March 5, 2014

Beyond Stranger Danger

By Holly Luttenegger, MA
Forensic Interviewer & Community Educator
Mississippi Valley Child Protection Center, Muscatine, IA
Child Abuse Council

When speaking with parents about how to protect their children from sexual perpetrators, I often hear comments about teaching children not to talk to strangers. However, it is not enough to teach our children about the popular concept of stranger danger. In reality, more than 90 percent of child sexual perpetrators are people whom the victims knew prior to the abuse being committed. There is a common misconception that child molesters hide in the bushes at parks and entice children into their white vans with promises of candy. While there are incidences where this type of scenario has occurred, child sexual perpetrators are more commonly individuals who have built the trust of the child and his or her family through a process called grooming. This is why it is important to talk with children about sneaky people, as opposed to strangers, and to openly communicate with them about their bodies and inappropriate touching.

Many parents also express concern over the number of registered sex offenders living in or near their neighborhoods. Due to the creation of the National Sex Offender Registry in 2006, we can now easily pull up a map showing where almost every registered sex offender in the country lives. Some are frightened to see all the little dots identifying the location of these offenders, while others seem to have a false sense of security over knowing whom to watch out for. What we must keep in mind is that these are the offenders who have been caught and are being supervised by the Department of Corrections. These are people that are legally required to stay away from children. They are also strangers. With proper supervision, we can ensure that our children do not have any contact with these registered offenders.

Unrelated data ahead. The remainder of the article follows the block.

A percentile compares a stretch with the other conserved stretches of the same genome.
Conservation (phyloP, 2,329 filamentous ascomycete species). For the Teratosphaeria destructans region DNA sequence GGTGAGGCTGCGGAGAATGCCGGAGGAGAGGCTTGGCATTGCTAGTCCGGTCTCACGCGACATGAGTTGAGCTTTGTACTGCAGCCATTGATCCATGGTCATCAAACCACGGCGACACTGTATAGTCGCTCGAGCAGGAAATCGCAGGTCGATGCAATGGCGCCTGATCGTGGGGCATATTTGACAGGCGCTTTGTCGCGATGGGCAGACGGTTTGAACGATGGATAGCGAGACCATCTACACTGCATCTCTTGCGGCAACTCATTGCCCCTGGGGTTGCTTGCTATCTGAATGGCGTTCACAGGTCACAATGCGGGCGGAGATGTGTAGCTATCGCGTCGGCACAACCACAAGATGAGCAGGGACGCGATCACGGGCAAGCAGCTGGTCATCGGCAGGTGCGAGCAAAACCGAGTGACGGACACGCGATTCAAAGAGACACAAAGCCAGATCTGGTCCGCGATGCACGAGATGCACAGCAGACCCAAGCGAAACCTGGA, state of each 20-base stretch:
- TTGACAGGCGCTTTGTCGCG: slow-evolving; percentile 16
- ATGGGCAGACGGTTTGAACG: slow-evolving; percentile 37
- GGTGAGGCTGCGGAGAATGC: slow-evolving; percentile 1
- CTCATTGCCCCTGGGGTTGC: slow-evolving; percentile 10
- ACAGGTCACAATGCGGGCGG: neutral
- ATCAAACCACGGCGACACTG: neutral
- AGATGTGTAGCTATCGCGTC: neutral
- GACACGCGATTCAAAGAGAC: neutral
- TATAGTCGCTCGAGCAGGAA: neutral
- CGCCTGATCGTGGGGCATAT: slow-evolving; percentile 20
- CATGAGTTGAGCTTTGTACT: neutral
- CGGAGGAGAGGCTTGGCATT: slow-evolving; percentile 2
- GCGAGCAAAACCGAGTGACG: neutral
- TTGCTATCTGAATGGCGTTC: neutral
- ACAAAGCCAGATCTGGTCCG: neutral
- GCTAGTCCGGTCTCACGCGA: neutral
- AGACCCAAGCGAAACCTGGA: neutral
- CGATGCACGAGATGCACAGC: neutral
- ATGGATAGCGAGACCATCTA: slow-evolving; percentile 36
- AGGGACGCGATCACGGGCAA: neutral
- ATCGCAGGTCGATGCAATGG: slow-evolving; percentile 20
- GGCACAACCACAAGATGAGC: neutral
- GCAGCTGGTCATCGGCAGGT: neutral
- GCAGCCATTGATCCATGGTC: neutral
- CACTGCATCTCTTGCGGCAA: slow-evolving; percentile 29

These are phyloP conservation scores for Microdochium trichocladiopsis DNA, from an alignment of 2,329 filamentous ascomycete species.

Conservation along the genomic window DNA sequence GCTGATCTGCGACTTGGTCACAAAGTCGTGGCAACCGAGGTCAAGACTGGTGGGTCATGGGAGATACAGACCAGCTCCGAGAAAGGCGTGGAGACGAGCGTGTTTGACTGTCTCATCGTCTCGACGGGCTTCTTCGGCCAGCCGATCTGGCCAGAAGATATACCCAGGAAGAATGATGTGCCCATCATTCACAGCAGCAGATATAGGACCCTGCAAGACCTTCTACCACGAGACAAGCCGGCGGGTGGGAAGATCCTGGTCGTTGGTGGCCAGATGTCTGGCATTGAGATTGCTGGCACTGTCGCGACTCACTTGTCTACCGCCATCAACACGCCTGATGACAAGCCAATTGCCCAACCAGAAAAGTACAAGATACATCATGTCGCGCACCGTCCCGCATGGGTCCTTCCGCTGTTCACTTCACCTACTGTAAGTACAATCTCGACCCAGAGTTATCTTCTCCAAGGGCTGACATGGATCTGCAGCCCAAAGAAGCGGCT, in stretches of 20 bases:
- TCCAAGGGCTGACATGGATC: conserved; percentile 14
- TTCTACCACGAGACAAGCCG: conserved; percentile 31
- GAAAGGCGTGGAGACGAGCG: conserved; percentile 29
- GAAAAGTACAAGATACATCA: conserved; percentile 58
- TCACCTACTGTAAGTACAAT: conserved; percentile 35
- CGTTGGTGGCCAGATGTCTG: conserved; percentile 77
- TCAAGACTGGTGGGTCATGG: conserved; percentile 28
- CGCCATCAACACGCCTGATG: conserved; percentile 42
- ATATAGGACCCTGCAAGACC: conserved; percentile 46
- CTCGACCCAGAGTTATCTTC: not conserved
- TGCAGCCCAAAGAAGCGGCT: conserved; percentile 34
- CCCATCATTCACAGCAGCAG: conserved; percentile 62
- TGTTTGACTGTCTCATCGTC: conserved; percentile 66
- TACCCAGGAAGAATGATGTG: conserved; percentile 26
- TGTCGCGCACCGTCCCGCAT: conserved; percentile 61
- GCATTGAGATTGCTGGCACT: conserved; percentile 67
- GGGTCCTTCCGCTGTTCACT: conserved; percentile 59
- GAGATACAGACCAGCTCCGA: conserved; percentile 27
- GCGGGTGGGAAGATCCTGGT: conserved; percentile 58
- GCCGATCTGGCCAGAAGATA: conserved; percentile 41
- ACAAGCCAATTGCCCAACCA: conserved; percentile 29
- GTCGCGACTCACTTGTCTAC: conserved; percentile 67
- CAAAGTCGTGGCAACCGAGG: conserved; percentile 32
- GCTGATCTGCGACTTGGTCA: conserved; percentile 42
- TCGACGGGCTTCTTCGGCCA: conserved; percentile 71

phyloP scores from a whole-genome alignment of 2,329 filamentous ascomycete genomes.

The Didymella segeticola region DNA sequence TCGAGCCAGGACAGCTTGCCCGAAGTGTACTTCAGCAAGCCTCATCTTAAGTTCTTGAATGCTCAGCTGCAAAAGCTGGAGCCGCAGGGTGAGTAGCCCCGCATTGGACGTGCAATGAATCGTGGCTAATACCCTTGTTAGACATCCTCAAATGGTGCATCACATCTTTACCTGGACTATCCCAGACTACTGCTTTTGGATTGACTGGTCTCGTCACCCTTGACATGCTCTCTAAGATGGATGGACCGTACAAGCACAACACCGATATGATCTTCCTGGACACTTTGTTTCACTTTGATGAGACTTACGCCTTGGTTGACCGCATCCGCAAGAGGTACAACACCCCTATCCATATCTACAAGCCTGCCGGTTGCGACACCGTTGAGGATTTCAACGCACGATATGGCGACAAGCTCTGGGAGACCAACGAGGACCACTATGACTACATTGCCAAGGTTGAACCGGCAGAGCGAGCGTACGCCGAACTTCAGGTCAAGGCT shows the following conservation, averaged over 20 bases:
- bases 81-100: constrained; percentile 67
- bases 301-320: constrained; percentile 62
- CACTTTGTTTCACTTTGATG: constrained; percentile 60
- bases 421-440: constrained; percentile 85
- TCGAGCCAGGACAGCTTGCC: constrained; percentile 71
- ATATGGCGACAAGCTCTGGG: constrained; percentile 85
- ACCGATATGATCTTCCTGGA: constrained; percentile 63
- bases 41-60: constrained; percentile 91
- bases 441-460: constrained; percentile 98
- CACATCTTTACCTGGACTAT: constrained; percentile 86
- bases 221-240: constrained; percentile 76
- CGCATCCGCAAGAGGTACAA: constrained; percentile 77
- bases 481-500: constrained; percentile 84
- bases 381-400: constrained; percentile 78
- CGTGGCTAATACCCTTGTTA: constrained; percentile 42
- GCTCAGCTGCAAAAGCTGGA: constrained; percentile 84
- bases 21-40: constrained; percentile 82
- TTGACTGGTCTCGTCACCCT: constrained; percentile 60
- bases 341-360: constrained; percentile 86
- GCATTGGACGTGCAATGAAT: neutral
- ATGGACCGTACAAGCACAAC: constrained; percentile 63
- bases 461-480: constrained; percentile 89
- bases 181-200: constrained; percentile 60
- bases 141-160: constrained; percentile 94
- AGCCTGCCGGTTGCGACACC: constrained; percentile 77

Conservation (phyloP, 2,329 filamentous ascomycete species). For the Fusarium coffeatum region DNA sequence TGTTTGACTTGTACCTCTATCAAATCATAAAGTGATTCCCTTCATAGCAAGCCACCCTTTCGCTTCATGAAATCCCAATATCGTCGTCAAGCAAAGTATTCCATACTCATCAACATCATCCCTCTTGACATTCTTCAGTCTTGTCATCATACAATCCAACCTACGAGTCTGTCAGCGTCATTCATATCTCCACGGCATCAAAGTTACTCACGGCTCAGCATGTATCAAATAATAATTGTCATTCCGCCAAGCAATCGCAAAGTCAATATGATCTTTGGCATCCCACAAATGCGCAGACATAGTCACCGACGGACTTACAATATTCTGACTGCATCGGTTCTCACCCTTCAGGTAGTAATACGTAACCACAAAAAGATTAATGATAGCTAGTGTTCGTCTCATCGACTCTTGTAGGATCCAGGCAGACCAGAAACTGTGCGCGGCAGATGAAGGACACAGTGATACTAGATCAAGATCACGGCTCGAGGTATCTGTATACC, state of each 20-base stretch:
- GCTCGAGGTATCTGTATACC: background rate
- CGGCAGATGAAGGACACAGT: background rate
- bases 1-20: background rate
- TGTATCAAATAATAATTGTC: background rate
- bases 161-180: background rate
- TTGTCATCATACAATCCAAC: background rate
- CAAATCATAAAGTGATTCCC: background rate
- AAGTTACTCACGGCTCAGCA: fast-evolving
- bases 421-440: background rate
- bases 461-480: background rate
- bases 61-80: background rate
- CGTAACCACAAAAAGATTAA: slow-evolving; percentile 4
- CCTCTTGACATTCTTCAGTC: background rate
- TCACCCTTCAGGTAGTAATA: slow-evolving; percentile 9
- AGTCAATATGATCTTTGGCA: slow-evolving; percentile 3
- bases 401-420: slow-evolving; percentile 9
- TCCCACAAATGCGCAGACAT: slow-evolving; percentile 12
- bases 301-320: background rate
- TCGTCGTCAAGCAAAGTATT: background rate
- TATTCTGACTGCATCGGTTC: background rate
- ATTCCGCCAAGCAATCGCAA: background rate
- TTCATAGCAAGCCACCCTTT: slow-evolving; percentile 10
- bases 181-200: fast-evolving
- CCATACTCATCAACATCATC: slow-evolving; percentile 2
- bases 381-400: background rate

We all have the ability to reduce the risk of child sexual abuse. Here are just a few tips:

1. Avoid situations where one child and one adult are alone together.
2. Teach children about private parts and inappropriate touching.
3. Teach children that they should always tell when something is wrong.
4. Find ways to tell adults who care for children that you are educated about sexual abuse.
5. Listen and be supportive if a child discloses abuse.
6. Report any suspicions of child abuse to child protective services and law enforcement.

By openly communicating about child sexual abuse, we can arm our children with the tools to protect themselves and deter potential sexual perpetrators from targeting our children. Don’t let the stigma of talking about child sexual abuse keep you in the dark.

For more information about the Child Abuse Council’s prevention, education and treatment programs, you can visit us at, or contact me at